Fair use, mashups, and profits – why hasn’t anyone figured this out yet?

arts and entertainment, blogging, music, technology

Lots of us love music and we love to share it; I think that’s even more powerful than simply “grab lots of music for free”—it’s the sharing that excites us, motivates us.  Music is a shared experience!

Why, then, hasn’t anyone made it easy to share music snippets legally from a simple iframe, a simple widget that someone can cut and paste or even drag and drop into their blog?

Let me give an example of how painful it is to share (within, IMHO, fair use) a music snippet:
1) Identify song you want to share with others.  Determine that it’s DRM’d.  Ack!
2) Remove DRM (yes, I know this may technically be illegal, but frankly I don’t give a damn.  Call it civil disobedience)
3) Use software to grab a relevant thirty second snippet and save it as an mp3.  Make sure tags are still embedded.
4) Upload to server.
5) Before all of this, download and install a good flash player so others can listen to your snippet whether on a Mac or PC.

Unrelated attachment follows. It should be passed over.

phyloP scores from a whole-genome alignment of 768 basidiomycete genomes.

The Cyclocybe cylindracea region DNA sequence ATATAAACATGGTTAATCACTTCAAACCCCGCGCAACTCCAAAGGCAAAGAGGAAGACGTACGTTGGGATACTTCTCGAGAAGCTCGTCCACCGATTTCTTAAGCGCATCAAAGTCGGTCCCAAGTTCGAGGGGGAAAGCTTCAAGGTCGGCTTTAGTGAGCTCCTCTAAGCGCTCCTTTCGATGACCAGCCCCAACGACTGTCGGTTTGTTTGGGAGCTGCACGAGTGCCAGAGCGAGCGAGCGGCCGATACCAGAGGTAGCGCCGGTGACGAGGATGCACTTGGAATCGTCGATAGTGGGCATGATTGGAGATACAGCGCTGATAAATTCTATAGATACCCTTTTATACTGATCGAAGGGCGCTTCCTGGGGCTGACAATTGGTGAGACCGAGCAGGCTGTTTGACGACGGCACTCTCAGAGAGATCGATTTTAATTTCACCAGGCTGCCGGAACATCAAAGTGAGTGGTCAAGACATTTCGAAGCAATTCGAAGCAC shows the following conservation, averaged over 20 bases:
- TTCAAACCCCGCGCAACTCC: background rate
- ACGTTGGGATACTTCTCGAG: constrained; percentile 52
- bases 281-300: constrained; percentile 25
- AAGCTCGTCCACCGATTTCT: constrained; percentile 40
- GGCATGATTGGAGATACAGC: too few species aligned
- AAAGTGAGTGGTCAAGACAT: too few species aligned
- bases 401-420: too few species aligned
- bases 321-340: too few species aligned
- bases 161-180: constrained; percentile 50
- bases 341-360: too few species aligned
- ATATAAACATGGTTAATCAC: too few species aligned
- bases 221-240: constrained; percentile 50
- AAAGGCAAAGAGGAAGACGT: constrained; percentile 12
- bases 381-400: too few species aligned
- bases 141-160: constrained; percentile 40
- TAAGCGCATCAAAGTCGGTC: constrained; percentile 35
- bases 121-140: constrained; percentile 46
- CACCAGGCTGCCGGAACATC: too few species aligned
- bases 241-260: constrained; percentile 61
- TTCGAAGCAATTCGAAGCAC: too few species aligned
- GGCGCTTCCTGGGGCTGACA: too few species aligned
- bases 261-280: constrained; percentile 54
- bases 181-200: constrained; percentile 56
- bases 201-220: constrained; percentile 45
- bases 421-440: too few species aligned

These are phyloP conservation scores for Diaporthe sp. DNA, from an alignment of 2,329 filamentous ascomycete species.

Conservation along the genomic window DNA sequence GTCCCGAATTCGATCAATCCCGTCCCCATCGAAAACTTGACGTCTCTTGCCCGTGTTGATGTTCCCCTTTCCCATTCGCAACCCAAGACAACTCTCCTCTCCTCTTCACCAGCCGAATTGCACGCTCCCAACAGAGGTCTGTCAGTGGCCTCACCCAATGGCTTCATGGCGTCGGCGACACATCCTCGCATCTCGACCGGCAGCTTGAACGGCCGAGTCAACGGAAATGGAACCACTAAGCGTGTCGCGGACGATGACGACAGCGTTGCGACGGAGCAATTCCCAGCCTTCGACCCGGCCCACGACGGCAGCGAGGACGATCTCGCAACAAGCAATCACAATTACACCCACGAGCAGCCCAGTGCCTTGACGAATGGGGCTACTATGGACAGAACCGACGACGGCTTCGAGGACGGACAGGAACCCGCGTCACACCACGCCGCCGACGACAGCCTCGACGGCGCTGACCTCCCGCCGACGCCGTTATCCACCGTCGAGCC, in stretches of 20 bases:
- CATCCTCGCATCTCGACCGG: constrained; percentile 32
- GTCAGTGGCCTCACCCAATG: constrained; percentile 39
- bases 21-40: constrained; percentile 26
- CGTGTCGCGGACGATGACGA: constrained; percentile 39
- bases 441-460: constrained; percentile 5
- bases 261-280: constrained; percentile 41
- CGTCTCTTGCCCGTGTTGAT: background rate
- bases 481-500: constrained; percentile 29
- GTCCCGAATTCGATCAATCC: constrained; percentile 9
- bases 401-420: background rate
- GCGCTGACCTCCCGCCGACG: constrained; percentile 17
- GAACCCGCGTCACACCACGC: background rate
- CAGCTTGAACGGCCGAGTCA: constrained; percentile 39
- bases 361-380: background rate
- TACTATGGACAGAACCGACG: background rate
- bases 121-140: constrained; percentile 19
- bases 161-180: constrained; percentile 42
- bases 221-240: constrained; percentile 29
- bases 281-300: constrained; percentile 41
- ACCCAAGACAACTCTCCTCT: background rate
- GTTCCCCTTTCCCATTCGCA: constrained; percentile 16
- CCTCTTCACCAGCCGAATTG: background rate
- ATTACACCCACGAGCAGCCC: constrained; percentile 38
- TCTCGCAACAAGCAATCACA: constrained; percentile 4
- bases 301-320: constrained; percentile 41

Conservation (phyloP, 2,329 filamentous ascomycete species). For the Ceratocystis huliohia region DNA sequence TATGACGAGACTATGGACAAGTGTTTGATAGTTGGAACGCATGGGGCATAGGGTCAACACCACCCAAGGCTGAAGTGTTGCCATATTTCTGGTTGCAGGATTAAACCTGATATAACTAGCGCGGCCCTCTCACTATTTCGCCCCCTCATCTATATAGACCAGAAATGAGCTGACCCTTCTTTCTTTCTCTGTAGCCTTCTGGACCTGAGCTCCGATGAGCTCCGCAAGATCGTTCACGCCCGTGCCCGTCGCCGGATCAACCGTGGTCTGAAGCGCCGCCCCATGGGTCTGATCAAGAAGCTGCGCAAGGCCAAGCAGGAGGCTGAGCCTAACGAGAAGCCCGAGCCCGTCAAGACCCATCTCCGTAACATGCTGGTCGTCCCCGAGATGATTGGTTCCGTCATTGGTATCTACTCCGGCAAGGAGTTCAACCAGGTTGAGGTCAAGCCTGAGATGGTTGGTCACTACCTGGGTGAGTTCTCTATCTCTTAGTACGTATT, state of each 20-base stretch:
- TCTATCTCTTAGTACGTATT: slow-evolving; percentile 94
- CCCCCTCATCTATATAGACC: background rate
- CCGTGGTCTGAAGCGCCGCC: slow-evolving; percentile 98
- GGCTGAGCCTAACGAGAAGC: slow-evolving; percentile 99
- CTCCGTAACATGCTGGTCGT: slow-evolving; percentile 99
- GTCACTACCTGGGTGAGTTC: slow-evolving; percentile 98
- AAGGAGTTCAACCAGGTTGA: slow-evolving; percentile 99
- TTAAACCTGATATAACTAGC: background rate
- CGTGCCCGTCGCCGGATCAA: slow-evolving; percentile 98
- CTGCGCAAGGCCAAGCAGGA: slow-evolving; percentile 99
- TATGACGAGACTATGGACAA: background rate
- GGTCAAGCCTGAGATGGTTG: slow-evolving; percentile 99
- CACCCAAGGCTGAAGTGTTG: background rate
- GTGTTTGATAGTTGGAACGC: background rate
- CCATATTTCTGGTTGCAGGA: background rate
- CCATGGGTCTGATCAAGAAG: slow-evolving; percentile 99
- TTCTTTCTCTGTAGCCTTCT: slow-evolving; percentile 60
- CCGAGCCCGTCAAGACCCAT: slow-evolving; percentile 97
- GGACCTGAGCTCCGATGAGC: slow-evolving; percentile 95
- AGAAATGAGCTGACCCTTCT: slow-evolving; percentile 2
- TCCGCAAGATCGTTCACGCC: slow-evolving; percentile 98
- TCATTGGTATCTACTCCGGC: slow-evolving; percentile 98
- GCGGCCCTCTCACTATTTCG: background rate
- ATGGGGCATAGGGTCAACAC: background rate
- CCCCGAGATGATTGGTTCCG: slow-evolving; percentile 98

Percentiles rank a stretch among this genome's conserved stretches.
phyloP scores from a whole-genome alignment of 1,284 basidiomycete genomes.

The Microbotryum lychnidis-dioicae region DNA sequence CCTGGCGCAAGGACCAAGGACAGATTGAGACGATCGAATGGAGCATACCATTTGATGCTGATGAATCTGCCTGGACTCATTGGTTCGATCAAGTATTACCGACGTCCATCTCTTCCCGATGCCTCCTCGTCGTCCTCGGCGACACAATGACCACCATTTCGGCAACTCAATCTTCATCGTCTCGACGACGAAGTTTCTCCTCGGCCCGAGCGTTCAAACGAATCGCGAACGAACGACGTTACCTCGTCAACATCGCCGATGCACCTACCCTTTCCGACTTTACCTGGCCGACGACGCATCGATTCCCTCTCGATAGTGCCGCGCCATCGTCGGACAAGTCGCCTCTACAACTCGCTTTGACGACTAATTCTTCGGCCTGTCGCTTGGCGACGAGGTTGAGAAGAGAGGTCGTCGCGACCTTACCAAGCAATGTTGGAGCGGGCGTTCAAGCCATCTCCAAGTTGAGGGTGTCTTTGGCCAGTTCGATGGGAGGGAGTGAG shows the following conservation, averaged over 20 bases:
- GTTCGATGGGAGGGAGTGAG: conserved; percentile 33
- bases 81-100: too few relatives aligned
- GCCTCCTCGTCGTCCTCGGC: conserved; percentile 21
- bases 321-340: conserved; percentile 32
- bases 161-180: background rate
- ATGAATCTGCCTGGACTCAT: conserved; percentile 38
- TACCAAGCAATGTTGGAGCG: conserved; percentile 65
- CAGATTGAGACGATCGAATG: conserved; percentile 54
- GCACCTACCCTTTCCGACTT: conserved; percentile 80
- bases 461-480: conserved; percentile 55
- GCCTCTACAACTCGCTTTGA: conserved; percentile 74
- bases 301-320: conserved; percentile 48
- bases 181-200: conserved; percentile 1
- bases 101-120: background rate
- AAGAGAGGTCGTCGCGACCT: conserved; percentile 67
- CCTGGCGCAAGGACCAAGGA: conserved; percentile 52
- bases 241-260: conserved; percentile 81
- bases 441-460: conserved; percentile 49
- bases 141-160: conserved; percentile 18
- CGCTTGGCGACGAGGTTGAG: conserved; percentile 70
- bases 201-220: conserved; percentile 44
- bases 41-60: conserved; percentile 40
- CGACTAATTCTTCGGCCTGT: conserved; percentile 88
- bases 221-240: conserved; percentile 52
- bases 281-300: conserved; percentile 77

6) Embed the appropriate code into your blog entry.

Check out this entry on the emotional wallop of strings for an example of the result. 

I think it took me at least 20 minutes just to prepare, upload, and post this one clip.  Does that sound very conducive to sharing to you?!

So you know what massively puzzles me?  Why on earth hasn’t any major player (Amazon, Rhapsody, Napster, Apple, etc.) made this process easier… not only facilitating the discovery and sharing of music by the increasingly powerful blogosphere, but increasing subscriptions and download sales?!  Let me explain how I envision this working…

What the blogger / music lover does:
1) Blogger goes to associates.amazon.com or embed.rhapsody.com or whatever and looks up an album or specific track.
2) They then selects an embed method (php include, javascript, iframe, etc.) and optionally set other customizable widget options.
3) If not already logged in, they enter in their subscription ID or affiliate ID so they can get credit from referred subscriptions and purchases.